Maine Public

President Donald Trump is expected to announce his steel and aluminum tariffs Thursday afternoon. U.S. Sen. Angus King of Maine told CNN Thursday morning there is little doubt he will announce the import tariffs.

"I think the remaining question is, whether he's going to narrow the focus and focus on China, for example, or is it gonna be this blunderbuss approach that hits our allies harder than it hits China?" he said.

Longtime peace activist Sally Breen has died.

Born in Texas, Breen moved to Windham in 1987. By then, she told Maine Public in 2005, that she had been a peace activist for 20 years.

As recently as last year, Breen was writing letters to the editor drawing attention to the dangers posed by climate change and nuclear weapons.

Breen died of cancer on Valentine's Day. She was 82 years old.

Willis Ryder Arnold / Maine Public

Maine Lobstermen's Association President Dave Cousens has watched the industry grow over nearly 30 years. "You know, it's like rolling Lucky Sevens going into a casino," he says. "I mean, we've been doing everything good, and everything's happened right with the environment for the last 20 years. Things are now probably going to go the other way." Cousens announced his retirement earlier this month and will hand off the baton at this weekend's Fisherman's Forum, in Rockport.  Maine Public's Morning Edition host Irwin Gratz caught up with Cousens to discuss his years at the helm of one of Maine's most prominent industries.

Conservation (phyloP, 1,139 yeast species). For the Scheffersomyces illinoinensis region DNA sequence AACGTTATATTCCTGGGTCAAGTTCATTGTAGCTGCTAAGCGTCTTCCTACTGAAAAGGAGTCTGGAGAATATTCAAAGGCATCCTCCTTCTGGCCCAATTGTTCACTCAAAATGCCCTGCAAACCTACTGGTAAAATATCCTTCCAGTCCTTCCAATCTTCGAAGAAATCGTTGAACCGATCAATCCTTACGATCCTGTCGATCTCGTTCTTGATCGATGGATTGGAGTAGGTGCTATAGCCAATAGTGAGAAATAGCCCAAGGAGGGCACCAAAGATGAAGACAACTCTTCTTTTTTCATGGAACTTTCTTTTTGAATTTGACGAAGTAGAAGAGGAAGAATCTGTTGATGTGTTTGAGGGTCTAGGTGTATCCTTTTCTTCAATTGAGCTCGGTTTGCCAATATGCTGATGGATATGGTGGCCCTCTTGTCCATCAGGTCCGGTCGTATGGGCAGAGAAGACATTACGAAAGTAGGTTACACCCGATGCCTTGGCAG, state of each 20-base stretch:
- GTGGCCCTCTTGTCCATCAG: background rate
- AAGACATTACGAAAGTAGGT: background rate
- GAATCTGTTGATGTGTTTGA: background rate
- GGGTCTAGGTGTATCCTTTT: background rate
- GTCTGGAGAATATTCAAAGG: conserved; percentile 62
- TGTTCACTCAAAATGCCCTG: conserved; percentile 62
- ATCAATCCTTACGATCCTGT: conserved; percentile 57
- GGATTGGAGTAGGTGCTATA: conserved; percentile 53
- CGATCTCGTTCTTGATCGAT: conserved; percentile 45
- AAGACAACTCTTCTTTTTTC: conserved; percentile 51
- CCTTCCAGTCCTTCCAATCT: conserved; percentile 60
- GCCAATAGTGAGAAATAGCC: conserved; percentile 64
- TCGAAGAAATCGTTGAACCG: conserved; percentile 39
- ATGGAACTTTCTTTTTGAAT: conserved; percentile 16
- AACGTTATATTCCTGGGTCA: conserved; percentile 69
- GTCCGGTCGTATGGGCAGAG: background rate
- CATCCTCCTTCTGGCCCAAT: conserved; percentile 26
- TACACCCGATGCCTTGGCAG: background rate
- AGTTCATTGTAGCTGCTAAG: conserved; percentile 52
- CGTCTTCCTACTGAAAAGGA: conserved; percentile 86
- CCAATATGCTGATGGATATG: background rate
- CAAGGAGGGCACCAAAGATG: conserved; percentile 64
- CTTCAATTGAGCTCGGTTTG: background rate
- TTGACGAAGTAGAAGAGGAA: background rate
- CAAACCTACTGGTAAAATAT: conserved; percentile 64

This fall Mainers may be able to vote on a citizens’ initiative for state-funded home care for older residents and adults with serious disabilities.

The Secretary of State's office has confirmed the home care initiative has gathered enough petition signatures to get on the ballot.

Ursula Coyote

Bangor resident David Thibodeau is helping reframe one of the most captivating domestic conflicts in U.S. history.

Thibodeau survived the 51-day standoff between the Branch Davidians and FBI agents outside Waco, Texas, in 1993. He later recounted his story in “A Place Called Waco: A Survivor’s Story,” a book that is one of the texts used by producers of TV miniseries currently airing on the Paramount Network.

Morning Edition Host Irwin Gratz spoke with Thibodeau about surviving Waco.

Courtesy John Biewen

At the University of Southern Maine Saturday, audio journalist John Biewen, the host of the program Scene on Radio, and scholar Dr. Chenjerai Kumanyika will present one part of an audio series about "whiteness" and race, with a focus on racism in the North.

The talk comes just weeks after a Maine town manager was fired for posting racist comments online.

Biewen talked recently with Maine Public Radio's Morning Edition host Irwin Gratz, who asked him about an episode where Ojibwe tribe members in Wisconsin are harassed over traditional fishing rights.

Maine Public/file

Maine Public's Robbie Feinberg reported recently on the coming increase in pre-k school programs around the state. In the western Maine town of Fryeburg, Superintendent Jay Robinson says he'd like to offer pre-k programs, but his district won't be doing that this fall. In an interview with Maine Public Radio's Morning Edition host Irwin Gratz, Robinson explains why.

Irwin Gratz / Maine Public/file

Brett Miller returns to offer his outlook on the economy.  Miller is senior portfolio manager for Key Private Bank in Portland.  He talked with Maine Public Radio's Morning Edition host Irwin Gratz.

Karen Luse

The last couple of months have seen a rise in young people turning to the law to address climate change. Some are suing the Trump administration in federal court over government's failure to protect against climate change. Here in Maine, a group of young people and voters is petitioning the Department of Environmental Protection to address carbon emissions in the state. Twenty-year-old Jessica Szetela is one of the signers of that petition.  She spoke with Maine Public’s Morning Edition host Irwin Gratz.